The former Moorish city west of Lisbon has been the summer residence of the Portuguese kings and nobility since the Middle Ages. Located on the northern slope of the Sintragebirge, the city nestles in a unique cultural landscape with palaces, castles, villas and country estates as well as numerous parks. The main attraction is the Palácio da Pena above the city.
Sintra Cultural Landscape: Facts
|Official title:||Sintra cultural landscape|
|Cultural monument:||Cultural landscape with evidence of Moorish architecture such as the ruins of the Moorish fortress, with country estates and castles such as the Paço Real, the royal palace with its magnificent domed hall, which is decorated with coats of arms and ornamental and scenic wall ceramics, and the hall of the magpies, in which 136 ladies-in-waiting are depicted as magpies, as well as the Pena Palace of Prince Regent Ferdinand II of Saxe-Coburg-Gotha-Koháry|
|Location:||Sintra, northwest of Lisbon|
|Meaning:||first European center of romantic architecture and landscape design|
Sintra cultural landscape: history
|1st-2nd Century BC Chr.||Established as part of Olisipo (Lisbon)|
|1093||first capture by a Christian army|
|1147||Captured by the first king of Portugal, Afonso Henriques (Alfons I)|
|1385-1433||Reign of João I.; Start of work on the royal palace|
|1432||in Sintra birth of the later King Alfonso V.|
|1495-1521||During the reign of Manuel I, Sintra became a summer residence for a long time|
|1580-1640||spanish period; Abandonment of the Sintra residence|
|in the 19th century||“Discovery” of the “romantic Sintra”|
|1904-75||Sintra-Praia das Maçãs tram line|
|1998||renewed commissioning of the Sintra-Praia das Maçãs tram line|
Fairy tale in the green greenhouse
Winding paths, lush ferns, moss-covered ruins and dreamy palaces make the Serra de Sintra, which is often shrouded in mist, appear like a fairytale forest. Thanks to the mild, humid microclimate, a splendid garden developed like in Parque de Montserrate, with around 3000 plant species thriving like in a greenhouse. The lavish, exotic flora of the Serra has inspired dreamers and romantics of all times to sometimes exaggerated hymns of praise. For the Danish storyteller Hans Christian Andersen, the park landscape was “the most beautiful place in Portugal”, and the English writer Robert Southey considered Sintra to be “the most successful piece of earth on the inhabited globe”. The representative of Portuguese Romanticism, João Baptista da Silva Leitão Almeida Garrett, however, wrote: »(…
In this idyllic landscape with the best hillside location, which served as a selected summer retreat, the nobility and upper middle class of Lisbon recovered in famous castles and handsome villas with extensive gardens. Together with the castles and monasteries from earlier times, you feel like you are in a Hollywood scene that is ready for a film.
In the center of Sintra is the oldest palace, the Palácio Nacional de Sintra, also called Paço Real. The bright white shape of the two monstrous, conical kitchen chimneys clearly highlights it in the townscape. They are “tailored to the voracity of a king who devours an entire kingdom every day,” said the Portuguese novelist Eça de Queirêz in 1888. Originally built by a sultan, the taste of the subsequent landlords can be clearly seen in the structural changes to the imposing palace. The delicate windows and columned portals, “Moorish” horseshoe arches, ship ropes and other maritime ornaments, for example, clearly go back to the Manuel style. The great treasure of the palace are the ornate tiles, polychrome azulejos with scenic motifs.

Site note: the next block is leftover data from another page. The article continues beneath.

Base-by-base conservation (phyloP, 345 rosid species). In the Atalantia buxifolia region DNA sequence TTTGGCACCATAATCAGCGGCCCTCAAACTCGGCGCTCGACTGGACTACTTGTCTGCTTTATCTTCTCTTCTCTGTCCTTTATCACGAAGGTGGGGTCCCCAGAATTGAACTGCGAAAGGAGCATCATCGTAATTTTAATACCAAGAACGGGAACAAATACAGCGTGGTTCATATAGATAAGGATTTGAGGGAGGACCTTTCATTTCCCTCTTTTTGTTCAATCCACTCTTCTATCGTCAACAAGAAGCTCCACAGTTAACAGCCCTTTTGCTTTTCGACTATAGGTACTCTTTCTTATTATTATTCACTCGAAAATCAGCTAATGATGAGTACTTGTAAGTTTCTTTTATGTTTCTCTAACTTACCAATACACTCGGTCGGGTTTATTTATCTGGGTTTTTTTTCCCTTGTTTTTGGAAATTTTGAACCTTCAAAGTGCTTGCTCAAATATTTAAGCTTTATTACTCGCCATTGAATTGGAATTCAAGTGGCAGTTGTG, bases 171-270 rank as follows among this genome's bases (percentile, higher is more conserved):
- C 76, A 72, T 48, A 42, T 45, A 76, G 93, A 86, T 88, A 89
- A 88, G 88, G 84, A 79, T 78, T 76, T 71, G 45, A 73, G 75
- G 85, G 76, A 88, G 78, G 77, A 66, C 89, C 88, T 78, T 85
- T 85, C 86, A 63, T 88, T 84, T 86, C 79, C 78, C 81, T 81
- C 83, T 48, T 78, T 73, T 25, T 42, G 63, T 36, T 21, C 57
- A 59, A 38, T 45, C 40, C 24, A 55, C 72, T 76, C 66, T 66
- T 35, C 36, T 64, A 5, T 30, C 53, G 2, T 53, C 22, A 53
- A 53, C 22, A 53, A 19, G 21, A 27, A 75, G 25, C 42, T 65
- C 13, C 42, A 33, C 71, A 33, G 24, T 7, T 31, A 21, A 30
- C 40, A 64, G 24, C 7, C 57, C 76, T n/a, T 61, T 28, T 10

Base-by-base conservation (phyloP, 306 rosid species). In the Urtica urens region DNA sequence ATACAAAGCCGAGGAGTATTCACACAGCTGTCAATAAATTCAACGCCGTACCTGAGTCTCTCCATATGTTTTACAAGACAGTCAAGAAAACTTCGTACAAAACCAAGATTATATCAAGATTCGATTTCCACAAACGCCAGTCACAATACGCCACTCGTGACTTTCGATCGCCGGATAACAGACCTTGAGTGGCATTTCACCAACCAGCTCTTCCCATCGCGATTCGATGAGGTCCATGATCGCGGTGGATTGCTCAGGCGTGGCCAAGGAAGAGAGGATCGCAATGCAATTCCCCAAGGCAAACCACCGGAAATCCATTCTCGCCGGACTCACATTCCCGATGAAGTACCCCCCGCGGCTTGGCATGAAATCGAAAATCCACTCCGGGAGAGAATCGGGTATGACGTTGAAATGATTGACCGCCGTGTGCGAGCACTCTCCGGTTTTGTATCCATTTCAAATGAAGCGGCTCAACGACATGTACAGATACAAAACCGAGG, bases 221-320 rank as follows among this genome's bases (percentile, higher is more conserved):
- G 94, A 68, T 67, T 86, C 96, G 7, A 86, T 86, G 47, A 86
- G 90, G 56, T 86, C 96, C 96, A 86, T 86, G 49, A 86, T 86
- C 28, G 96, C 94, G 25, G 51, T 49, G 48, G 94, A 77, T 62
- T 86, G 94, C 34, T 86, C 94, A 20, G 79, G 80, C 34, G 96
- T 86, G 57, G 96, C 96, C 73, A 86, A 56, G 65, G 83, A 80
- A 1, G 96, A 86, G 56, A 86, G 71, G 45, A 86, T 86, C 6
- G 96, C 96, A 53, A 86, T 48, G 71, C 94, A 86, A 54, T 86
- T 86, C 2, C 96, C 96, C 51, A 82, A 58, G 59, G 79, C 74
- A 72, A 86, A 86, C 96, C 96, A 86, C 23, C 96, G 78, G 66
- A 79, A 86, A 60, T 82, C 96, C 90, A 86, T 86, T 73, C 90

Outside of Sintra, the exotic Palácio da Pena occupies the wooded peak; he could easily compete with Disneyland. The romantically inclined Prince Regent Ferdinand von Sachsen-Coburg-Gotha-Koháry, husband of Queen Maria II da Glêria, acquired the medieval monastery ruins in 1839 and had them redesigned into a “Portuguese Neuschwanstein” by Baron von Eschwege. The lord of the castle was really not lacking in ideas and stylistic courage, if you only look at the bay window decorated with stone foliage and a monster from the water world or the entrance gate with its twisted columns.
In a prominent location on the summit, when the view is clear on the mountain hill opposite, you can see the eighth-century, several times redesigned Maurenburg Castle, the Castelo dos Mouros. The two defense towers, which are connected by a double wall, form the remains of the ruins of the Moorish fortress, which was conquered by the Portuguese King Alfons I in 1147 and restored in the 19th century.
Instead of a small hermitage called Monserrate from 1540, a neo-Gothic palace was built in the 18th century, which was taken over by the millionaire Sir Francis Cook in 1856. After the remodeling of his property, he left behind a stately summer house in the oriental-romantic style. He had mighty silver firs, sequoias and araucarias planted on the “Quinta de Monserrate” garden property, which grow naturally alongside local chestnuts and English oaks. Ferns, mosses and tendrils overgrow everything that human hands do not immediately expose – marble stairs, graves, grottos, dilapidated kiosks and the abandoned quinta. It seems that transience has been used as a purposeful stylistic device.